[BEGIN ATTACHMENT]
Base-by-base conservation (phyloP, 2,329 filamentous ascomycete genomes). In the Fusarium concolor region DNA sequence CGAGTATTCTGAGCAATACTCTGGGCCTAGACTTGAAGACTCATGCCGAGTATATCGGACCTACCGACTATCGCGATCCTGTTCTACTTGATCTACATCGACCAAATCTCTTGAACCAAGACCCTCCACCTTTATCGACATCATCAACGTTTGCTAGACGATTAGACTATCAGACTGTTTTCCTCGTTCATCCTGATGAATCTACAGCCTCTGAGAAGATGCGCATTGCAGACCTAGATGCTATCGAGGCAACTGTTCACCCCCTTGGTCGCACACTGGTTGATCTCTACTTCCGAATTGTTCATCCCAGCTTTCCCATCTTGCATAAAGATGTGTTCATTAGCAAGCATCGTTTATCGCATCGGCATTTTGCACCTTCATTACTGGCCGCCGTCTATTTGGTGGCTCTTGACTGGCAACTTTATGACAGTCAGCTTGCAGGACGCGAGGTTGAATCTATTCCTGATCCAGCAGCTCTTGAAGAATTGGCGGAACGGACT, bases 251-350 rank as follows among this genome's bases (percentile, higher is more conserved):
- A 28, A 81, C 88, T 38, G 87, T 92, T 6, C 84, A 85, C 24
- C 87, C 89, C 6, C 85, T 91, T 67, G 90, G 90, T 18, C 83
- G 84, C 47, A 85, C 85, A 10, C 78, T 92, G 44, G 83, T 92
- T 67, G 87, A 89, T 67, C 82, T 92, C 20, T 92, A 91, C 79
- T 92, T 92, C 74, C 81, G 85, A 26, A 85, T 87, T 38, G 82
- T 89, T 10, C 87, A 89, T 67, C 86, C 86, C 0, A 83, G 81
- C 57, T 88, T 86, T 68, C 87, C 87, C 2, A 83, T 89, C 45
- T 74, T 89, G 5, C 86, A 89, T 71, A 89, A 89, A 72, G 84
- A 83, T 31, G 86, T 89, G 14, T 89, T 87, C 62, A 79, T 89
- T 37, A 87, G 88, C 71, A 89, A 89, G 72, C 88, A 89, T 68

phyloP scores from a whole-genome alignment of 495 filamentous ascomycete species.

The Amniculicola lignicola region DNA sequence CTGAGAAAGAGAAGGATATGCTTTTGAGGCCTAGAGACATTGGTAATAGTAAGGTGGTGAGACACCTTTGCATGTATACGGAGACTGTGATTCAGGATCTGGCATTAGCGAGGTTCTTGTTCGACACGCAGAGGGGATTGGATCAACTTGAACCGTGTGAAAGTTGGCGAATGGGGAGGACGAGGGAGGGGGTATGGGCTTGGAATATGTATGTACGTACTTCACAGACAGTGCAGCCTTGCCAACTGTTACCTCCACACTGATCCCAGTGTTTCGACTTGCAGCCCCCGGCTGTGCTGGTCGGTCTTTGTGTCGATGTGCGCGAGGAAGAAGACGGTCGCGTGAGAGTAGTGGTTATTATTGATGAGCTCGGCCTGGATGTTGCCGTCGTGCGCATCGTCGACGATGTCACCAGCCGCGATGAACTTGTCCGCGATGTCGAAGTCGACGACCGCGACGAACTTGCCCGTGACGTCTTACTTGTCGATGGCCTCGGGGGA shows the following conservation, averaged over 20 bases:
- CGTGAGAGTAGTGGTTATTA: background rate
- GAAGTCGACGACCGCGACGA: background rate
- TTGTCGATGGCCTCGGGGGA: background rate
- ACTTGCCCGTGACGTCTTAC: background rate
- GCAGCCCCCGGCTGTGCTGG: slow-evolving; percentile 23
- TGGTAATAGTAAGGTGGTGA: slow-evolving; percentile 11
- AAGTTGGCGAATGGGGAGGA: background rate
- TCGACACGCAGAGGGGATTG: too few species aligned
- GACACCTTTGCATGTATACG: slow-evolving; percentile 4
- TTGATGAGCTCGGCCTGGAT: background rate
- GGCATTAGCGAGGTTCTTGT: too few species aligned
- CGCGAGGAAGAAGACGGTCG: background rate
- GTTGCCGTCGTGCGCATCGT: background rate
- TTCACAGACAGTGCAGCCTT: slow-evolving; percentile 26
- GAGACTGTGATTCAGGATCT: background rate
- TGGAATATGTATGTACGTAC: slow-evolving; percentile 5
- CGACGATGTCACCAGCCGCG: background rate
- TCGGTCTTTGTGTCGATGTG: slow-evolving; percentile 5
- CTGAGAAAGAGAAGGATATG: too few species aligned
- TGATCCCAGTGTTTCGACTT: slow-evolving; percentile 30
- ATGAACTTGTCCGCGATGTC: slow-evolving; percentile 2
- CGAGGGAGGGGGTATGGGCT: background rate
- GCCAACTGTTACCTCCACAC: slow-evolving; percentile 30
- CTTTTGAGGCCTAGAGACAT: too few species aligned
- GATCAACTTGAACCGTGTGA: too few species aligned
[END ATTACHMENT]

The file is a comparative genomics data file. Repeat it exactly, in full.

Base-by-base conservation (phyloP, 2,329 filamentous ascomycete genomes). In the Fusarium concolor region DNA sequence CGAGTATTCTGAGCAATACTCTGGGCCTAGACTTGAAGACTCATGCCGAGTATATCGGACCTACCGACTATCGCGATCCTGTTCTACTTGATCTACATCGACCAAATCTCTTGAACCAAGACCCTCCACCTTTATCGACATCATCAACGTTTGCTAGACGATTAGACTATCAGACTGTTTTCCTCGTTCATCCTGATGAATCTACAGCCTCTGAGAAGATGCGCATTGCAGACCTAGATGCTATCGAGGCAACTGTTCACCCCCTTGGTCGCACACTGGTTGATCTCTACTTCCGAATTGTTCATCCCAGCTTTCCCATCTTGCATAAAGATGTGTTCATTAGCAAGCATCGTTTATCGCATCGGCATTTTGCACCTTCATTACTGGCCGCCGTCTATTTGGTGGCTCTTGACTGGCAACTTTATGACAGTCAGCTTGCAGGACGCGAGGTTGAATCTATTCCTGATCCAGCAGCTCTTGAAGAATTGGCGGAACGGACT, bases 251-350 rank as follows among this genome's bases (percentile, higher is more conserved):
- A 28, A 81, C 88, T 38, G 87, T 92, T 6, C 84, A 85, C 24
- C 87, C 89, C 6, C 85, T 91, T 67, G 90, G 90, T 18, C 83
- G 84, C 47, A 85, C 85, A 10, C 78, T 92, G 44, G 83, T 92
- T 67, G 87, A 89, T 67, C 82, T 92, C 20, T 92, A 91, C 79
- T 92, T 92, C 74, C 81, G 85, A 26, A 85, T 87, T 38, G 82
- T 89, T 10, C 87, A 89, T 67, C 86, C 86, C 0, A 83, G 81
- C 57, T 88, T 86, T 68, C 87, C 87, C 2, A 83, T 89, C 45
- T 74, T 89, G 5, C 86, A 89, T 71, A 89, A 89, A 72, G 84
- A 83, T 31, G 86, T 89, G 14, T 89, T 87, C 62, A 79, T 89
- T 37, A 87, G 88, C 71, A 89, A 89, G 72, C 88, A 89, T 68

phyloP scores from a whole-genome alignment of 495 filamentous ascomycete species.

The Amniculicola lignicola region DNA sequence CTGAGAAAGAGAAGGATATGCTTTTGAGGCCTAGAGACATTGGTAATAGTAAGGTGGTGAGACACCTTTGCATGTATACGGAGACTGTGATTCAGGATCTGGCATTAGCGAGGTTCTTGTTCGACACGCAGAGGGGATTGGATCAACTTGAACCGTGTGAAAGTTGGCGAATGGGGAGGACGAGGGAGGGGGTATGGGCTTGGAATATGTATGTACGTACTTCACAGACAGTGCAGCCTTGCCAACTGTTACCTCCACACTGATCCCAGTGTTTCGACTTGCAGCCCCCGGCTGTGCTGGTCGGTCTTTGTGTCGATGTGCGCGAGGAAGAAGACGGTCGCGTGAGAGTAGTGGTTATTATTGATGAGCTCGGCCTGGATGTTGCCGTCGTGCGCATCGTCGACGATGTCACCAGCCGCGATGAACTTGTCCGCGATGTCGAAGTCGACGACCGCGACGAACTTGCCCGTGACGTCTTACTTGTCGATGGCCTCGGGGGA shows the following conservation, averaged over 20 bases:
- CGTGAGAGTAGTGGTTATTA: background rate
- GAAGTCGACGACCGCGACGA: background rate
- TTGTCGATGGCCTCGGGGGA: background rate
- ACTTGCCCGTGACGTCTTAC: background rate
- GCAGCCCCCGGCTGTGCTGG: slow-evolving; percentile 23
- TGGTAATAGTAAGGTGGTGA: slow-evolving; percentile 11
- AAGTTGGCGAATGGGGAGGA: background rate
- TCGACACGCAGAGGGGATTG: too few species aligned
- GACACCTTTGCATGTATACG: slow-evolving; percentile 4
- TTGATGAGCTCGGCCTGGAT: background rate
- GGCATTAGCGAGGTTCTTGT: too few species aligned
- CGCGAGGAAGAAGACGGTCG: background rate
- GTTGCCGTCGTGCGCATCGT: background rate
- TTCACAGACAGTGCAGCCTT: slow-evolving; percentile 26
- GAGACTGTGATTCAGGATCT: background rate
- TGGAATATGTATGTACGTAC: slow-evolving; percentile 5
- CGACGATGTCACCAGCCGCG: background rate
- TCGGTCTTTGTGTCGATGTG: slow-evolving; percentile 5
- CTGAGAAAGAGAAGGATATG: too few species aligned
- TGATCCCAGTGTTTCGACTT: slow-evolving; percentile 30
- ATGAACTTGTCCGCGATGTC: slow-evolving; percentile 2
- CGAGGGAGGGGGTATGGGCT: background rate
- GCCAACTGTTACCTCCACAC: slow-evolving; percentile 30
- CTTTTGAGGCCTAGAGACAT: too few species aligned
- GATCAACTTGAACCGTGTGA: too few species aligned